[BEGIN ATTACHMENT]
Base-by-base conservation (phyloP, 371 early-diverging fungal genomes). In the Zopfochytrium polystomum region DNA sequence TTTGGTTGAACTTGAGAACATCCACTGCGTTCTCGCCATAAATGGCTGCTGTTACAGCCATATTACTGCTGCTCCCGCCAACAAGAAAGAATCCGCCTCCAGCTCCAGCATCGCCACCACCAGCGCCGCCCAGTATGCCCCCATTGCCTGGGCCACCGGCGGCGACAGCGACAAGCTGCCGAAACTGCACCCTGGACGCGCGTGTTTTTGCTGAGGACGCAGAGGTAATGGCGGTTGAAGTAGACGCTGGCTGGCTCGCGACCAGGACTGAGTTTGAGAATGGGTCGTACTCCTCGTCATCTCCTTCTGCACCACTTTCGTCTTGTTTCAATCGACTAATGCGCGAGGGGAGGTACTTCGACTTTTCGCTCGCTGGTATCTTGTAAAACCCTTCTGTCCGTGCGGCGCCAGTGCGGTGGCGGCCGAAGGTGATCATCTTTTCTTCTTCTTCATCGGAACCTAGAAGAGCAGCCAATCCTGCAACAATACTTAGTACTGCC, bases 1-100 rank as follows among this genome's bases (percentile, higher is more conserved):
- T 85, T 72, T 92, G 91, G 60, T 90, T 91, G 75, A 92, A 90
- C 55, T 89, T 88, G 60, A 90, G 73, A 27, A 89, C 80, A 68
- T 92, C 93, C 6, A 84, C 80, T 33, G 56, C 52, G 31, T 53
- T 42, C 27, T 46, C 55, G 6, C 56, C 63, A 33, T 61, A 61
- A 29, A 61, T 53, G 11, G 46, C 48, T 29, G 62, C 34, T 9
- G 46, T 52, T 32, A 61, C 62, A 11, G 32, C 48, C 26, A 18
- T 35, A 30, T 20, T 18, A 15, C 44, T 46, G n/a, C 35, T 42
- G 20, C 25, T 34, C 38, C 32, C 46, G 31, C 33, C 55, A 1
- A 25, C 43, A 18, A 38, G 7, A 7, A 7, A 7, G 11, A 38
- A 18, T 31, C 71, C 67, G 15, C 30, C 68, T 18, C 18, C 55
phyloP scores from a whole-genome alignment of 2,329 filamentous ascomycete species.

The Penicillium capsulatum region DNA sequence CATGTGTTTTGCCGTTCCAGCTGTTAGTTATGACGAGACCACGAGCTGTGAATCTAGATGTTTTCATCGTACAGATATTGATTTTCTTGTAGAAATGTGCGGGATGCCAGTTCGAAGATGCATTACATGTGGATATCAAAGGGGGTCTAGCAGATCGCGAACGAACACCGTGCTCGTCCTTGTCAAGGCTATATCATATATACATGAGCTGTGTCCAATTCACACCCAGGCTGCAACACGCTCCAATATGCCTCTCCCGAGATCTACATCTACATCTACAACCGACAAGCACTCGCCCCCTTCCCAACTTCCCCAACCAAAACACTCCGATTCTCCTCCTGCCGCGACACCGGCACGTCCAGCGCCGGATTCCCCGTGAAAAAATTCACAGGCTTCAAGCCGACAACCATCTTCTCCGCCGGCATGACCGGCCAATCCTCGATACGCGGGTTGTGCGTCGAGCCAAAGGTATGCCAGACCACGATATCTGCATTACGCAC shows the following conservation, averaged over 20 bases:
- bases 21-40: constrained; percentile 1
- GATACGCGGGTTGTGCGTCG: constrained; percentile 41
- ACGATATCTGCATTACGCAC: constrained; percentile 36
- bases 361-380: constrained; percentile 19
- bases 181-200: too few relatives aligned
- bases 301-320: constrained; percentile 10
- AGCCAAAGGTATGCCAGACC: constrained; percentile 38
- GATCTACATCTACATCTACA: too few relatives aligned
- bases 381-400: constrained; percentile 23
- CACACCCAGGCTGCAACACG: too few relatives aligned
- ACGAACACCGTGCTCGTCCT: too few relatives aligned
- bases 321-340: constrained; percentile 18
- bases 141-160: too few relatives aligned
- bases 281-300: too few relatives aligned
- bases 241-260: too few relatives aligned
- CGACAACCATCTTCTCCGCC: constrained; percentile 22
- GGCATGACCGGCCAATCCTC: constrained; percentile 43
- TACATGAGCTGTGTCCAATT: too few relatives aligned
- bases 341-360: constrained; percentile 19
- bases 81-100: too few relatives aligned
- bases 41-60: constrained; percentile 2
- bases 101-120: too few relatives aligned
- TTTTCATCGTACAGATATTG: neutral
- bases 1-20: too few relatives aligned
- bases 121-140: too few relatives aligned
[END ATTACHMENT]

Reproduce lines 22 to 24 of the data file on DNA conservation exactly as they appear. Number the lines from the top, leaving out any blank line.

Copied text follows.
- bases 381-400: constrained; percentile 23
- CACACCCAGGCTGCAACACG: too few relatives aligned
- ACGAACACCGTGCTCGTCCT: too few relatives aligned